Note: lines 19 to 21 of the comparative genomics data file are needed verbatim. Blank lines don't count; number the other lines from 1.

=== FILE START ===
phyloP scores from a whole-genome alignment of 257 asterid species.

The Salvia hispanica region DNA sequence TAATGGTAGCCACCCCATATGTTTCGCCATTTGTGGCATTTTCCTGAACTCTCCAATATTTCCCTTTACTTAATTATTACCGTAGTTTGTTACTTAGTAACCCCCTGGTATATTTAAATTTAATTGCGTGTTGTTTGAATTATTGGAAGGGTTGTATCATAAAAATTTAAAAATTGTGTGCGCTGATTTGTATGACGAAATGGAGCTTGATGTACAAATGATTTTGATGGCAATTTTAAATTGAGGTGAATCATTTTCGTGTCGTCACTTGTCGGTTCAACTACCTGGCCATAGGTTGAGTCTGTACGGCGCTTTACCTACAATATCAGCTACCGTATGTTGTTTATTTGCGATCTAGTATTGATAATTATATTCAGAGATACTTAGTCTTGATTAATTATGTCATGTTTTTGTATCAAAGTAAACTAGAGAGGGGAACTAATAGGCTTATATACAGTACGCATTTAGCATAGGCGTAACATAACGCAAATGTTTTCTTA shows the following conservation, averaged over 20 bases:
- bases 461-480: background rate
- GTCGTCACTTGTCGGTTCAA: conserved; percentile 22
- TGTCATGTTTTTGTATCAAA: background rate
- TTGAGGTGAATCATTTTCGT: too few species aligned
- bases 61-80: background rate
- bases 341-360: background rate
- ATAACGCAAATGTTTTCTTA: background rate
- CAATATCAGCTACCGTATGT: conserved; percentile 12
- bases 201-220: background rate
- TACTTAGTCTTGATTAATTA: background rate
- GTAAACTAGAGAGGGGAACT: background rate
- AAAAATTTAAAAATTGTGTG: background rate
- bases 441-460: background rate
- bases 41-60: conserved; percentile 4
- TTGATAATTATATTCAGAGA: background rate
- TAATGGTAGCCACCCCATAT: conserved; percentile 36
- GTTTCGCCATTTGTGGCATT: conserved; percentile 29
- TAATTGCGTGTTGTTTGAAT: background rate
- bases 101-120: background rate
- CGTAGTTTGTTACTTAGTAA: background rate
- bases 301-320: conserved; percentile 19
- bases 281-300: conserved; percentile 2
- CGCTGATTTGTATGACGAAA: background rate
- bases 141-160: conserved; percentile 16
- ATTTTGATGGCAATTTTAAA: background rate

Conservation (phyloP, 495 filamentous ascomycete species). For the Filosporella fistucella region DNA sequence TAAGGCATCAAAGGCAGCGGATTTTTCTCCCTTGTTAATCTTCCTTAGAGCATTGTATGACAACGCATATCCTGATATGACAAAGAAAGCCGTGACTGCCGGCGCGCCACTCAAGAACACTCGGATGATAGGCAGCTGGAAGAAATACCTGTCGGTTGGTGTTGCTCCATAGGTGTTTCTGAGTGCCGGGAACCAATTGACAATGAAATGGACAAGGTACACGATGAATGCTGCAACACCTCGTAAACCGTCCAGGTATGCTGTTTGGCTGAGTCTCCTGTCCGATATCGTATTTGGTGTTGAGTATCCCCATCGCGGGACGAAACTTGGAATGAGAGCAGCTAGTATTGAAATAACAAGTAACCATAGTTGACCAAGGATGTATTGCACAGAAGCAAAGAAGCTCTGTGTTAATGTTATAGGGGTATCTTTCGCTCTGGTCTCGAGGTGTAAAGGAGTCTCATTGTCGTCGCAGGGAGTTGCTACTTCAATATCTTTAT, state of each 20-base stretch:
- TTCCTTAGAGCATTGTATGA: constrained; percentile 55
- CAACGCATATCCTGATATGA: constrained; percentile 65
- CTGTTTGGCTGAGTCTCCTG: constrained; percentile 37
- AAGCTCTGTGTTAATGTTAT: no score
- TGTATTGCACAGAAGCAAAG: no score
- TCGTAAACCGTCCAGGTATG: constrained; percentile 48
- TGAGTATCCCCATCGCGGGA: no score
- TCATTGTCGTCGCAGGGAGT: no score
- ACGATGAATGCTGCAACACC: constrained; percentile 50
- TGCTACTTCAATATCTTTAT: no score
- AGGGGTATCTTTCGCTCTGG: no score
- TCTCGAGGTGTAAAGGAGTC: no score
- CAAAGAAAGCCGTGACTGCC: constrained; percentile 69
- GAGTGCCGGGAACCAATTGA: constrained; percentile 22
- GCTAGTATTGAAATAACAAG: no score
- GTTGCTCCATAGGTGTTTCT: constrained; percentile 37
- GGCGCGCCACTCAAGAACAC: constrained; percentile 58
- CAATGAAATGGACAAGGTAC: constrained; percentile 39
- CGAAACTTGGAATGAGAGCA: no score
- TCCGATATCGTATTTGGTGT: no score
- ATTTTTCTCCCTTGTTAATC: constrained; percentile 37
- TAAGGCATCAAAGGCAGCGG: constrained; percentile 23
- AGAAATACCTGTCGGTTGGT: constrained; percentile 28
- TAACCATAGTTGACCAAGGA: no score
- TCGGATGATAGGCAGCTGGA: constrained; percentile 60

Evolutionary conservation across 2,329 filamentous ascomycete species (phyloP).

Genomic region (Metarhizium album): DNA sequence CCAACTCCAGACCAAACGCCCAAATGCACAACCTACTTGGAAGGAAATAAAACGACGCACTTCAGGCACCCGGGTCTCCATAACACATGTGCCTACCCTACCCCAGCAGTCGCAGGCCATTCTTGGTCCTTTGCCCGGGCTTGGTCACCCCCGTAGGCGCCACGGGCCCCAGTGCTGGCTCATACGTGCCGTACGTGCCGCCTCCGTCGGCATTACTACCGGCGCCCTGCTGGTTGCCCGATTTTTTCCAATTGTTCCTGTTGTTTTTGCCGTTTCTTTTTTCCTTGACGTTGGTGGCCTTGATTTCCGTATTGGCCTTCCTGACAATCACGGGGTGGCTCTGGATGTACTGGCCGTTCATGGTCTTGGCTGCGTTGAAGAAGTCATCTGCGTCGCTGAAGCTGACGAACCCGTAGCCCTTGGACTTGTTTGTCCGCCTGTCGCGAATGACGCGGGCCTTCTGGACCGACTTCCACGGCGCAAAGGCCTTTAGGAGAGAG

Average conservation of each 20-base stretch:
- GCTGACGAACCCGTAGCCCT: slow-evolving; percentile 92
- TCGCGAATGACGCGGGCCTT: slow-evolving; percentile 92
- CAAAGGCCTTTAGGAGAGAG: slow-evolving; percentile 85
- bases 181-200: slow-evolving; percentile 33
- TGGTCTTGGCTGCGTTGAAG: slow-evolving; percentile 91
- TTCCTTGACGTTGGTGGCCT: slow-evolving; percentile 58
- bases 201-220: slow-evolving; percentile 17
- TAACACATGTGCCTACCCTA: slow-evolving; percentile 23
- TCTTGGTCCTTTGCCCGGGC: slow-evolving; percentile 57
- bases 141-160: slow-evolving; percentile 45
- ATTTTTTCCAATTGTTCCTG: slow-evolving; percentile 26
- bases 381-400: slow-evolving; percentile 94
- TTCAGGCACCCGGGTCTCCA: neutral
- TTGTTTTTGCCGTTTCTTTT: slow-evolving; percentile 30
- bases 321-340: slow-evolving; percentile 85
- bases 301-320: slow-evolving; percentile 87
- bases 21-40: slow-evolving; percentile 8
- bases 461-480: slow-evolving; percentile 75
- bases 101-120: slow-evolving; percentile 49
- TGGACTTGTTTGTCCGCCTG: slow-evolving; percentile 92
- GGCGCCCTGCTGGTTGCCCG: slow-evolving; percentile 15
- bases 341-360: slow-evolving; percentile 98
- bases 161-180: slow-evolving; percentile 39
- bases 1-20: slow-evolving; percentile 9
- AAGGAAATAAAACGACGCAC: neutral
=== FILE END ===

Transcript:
- GTTTCGCCATTTGTGGCATT: conserved; percentile 29
- TAATTGCGTGTTGTTTGAAT: background rate
- bases 101-120: background rate